If things go as planned, the state’s jackpot will come in the form of remittances. A study released in June concluded that cash sent home already tallied $2.6 billion in 2012 – in other words, one of Cuba’s biggest revenue streams (all currency in U.S. dollars unless otherwise noted). Havana also hopes that allowing citizens to obtain education and business experience abroad will put them in a better position to contribute to the island’s well-being upon their return. And, in one stroke, it removed an irritant in its international relations by placing the onus on other countries to issue visas and, therefore, allow Cubans to travel.
On top of migration reform, Cuba has taken steps to empower its citizens as consumers. It legalized the sale of homes and automobiles; lifted restrictions on ownership of computers and cellphones, and on domestic use of tourist hotels; and modestly expanded Internet service, opening more than 100 monitored access points this spring.
And in addition to overarching reforms that alter the economic landscape, Raúl Castro has made some business-specific changes. He legalized supplements paid by foreign companies to Cuban workers; extended the term for leases of land to foreign firms to 99 years from 50 (a significant sweetener for developers); and invigorated the small-business sector by issuing licences – quickly and prolifically – to entrepreneurs in scores of newly legalized trades.
Idle land was distributed to individual farmers and co-operatives, which can now sell directly to hotels and restaurants that previously could only buy from the state. Grassroots ownership was also encouraged by extending the co-op model beyond the fields – to produce markets and urban services. And, this summer, the government announced it would begin to deregulate its biggest enterprises.
That still leaves unresolved the crippling problem of two currencies. It’s much easier to navigate the changing economy if you’re fortunate enough to have CUCs, or Cuban convertibles, in your wallet. Pegged roughly to the American dollar, they’re worth about 25 times the value of the peso, the currency in which most people are paid. That discrepancy distorts prices, limits purchasing power and is a prime reason for disenchantment among Cuba’s professional class.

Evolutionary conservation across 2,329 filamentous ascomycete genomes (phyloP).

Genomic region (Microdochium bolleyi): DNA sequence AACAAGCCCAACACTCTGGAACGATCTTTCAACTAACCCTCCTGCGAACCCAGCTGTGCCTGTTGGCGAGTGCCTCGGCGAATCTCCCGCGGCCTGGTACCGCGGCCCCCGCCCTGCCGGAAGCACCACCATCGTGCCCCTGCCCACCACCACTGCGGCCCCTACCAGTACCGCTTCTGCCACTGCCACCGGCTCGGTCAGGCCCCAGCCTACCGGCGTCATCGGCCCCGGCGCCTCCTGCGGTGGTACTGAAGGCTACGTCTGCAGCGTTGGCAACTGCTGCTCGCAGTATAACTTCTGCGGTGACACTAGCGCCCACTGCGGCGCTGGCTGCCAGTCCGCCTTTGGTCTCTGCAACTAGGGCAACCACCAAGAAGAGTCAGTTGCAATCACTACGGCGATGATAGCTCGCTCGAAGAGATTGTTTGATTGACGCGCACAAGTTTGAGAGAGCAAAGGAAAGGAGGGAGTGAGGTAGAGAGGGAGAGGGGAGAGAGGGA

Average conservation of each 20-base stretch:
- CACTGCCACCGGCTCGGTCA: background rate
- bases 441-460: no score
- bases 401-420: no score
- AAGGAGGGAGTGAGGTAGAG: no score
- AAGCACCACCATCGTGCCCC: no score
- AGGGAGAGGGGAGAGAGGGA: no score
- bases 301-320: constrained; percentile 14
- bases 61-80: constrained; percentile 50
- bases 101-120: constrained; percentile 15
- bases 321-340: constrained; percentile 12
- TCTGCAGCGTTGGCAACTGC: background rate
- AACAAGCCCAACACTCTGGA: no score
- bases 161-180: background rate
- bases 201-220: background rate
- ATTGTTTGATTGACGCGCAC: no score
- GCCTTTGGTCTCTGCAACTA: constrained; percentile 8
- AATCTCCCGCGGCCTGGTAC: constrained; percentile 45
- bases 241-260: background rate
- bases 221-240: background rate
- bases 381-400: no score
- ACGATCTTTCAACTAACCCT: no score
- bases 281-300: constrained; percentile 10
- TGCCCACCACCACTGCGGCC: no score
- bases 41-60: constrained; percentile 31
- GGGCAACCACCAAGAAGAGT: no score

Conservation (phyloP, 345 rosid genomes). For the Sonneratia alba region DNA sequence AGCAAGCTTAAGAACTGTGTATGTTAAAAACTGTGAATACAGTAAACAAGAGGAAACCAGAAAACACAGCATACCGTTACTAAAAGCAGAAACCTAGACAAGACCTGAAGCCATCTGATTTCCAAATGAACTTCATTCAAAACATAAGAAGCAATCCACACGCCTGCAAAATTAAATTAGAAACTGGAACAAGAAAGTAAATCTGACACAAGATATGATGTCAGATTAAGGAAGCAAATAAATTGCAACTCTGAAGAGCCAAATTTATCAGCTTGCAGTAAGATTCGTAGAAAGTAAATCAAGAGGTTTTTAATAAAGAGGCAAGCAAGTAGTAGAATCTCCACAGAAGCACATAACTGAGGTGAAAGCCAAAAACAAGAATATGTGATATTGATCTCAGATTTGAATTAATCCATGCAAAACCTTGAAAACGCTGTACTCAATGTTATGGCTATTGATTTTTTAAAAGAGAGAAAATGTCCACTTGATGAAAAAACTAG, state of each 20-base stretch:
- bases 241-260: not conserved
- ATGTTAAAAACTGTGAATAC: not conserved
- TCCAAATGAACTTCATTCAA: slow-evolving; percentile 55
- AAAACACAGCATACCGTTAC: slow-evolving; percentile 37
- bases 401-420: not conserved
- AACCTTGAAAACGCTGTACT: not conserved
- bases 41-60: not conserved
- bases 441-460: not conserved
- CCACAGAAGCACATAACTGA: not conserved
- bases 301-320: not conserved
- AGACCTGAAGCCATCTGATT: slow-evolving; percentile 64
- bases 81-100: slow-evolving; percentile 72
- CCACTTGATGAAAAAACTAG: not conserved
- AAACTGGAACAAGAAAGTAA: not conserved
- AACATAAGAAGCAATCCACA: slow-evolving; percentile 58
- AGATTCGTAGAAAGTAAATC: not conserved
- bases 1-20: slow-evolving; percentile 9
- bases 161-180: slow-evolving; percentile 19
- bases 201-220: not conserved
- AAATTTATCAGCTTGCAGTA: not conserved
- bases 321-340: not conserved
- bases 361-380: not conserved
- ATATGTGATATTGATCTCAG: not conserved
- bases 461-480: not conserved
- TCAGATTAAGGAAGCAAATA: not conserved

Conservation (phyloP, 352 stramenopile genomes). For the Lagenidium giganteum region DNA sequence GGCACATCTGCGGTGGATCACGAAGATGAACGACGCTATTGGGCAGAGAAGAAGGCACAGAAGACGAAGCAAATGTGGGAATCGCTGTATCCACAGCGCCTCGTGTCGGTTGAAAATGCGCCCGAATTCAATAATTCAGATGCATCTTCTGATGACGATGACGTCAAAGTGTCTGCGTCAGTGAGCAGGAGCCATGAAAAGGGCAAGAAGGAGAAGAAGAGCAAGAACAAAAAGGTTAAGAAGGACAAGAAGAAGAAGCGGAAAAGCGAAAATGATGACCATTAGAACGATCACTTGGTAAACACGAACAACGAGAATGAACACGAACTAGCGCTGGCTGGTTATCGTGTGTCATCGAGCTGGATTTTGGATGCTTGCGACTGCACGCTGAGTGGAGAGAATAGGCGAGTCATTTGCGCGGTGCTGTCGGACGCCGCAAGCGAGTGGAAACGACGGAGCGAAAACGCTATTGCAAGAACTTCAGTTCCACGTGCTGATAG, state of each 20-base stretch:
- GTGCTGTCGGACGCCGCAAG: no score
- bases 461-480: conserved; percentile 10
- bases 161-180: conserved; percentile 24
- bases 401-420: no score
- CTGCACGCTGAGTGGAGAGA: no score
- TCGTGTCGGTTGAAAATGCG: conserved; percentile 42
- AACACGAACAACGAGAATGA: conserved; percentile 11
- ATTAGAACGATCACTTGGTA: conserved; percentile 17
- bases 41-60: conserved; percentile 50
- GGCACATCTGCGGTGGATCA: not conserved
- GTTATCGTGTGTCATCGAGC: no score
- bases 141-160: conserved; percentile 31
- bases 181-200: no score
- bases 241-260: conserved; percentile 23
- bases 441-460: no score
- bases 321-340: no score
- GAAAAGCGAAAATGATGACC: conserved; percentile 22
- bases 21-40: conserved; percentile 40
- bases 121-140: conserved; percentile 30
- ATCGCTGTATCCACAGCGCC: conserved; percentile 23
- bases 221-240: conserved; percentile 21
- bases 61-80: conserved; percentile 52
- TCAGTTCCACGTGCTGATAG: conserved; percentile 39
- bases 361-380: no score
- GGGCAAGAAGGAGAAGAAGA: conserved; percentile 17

Doing away with the dual currency is high on the government’s wish list. But, like doing away with la libreta (the ration book that provides all Cubans with subsidized food staples each month), it’s not something that can be done overnight. Making such radical change is highly contentious in a country that’s often described as frozen in time. Even what to call such change is contentious.
“We are modernizing our economic model,” says Joaquín Infante of the National Association of Economists and Accountants, in an interview arranged by the foreign-press office to give me the government line. “Modernizing the model is not the same as reform, because we are not questioning the political system.”
But University of Havana economist Rafael Betancourt notes that the revolution has carried out multiple reforms – in agrarian policy and education, for instance. And he questions why the state refuses to use the word in this case. “What is reform? It’s modifying your model without losing its basic principles and characteristics,” he tells me over lunch. “But you are admitting that you have things that have to change in order to improve. You are admitting you made mistakes.”
Cuba has also second-guessed some reforms – a decade ago, for instance, when Fidel Castro clawed back the limited space he initially created for private enterprise. In an e-mail conversation, however, a seasoned observer tells me why that’s unlikely to happen this time. “There have been phases of experimentation and adaptation throughout the revolutionary period, but these current ones are broader and more permanent,” says Mark Entwistle, who served as Canada’s ambassador in Havana from 1993 to 1997 and now runs a Cuba consultancy at Acasta Capital in Toronto. “This is because the government has concluded that adjustments to their economic model are simply necessary. The performance of the Cuban economy is a No. 1 priority.”
Cuba prides itself on its medical system. But the entire country was nervous about a December surgery performed at a hospital in Havana. The operation was Hugo Chávez’s fourth since June, 2011, and was preceded by a grim announcement days earlier in Caracas that he was formally naming a successor.
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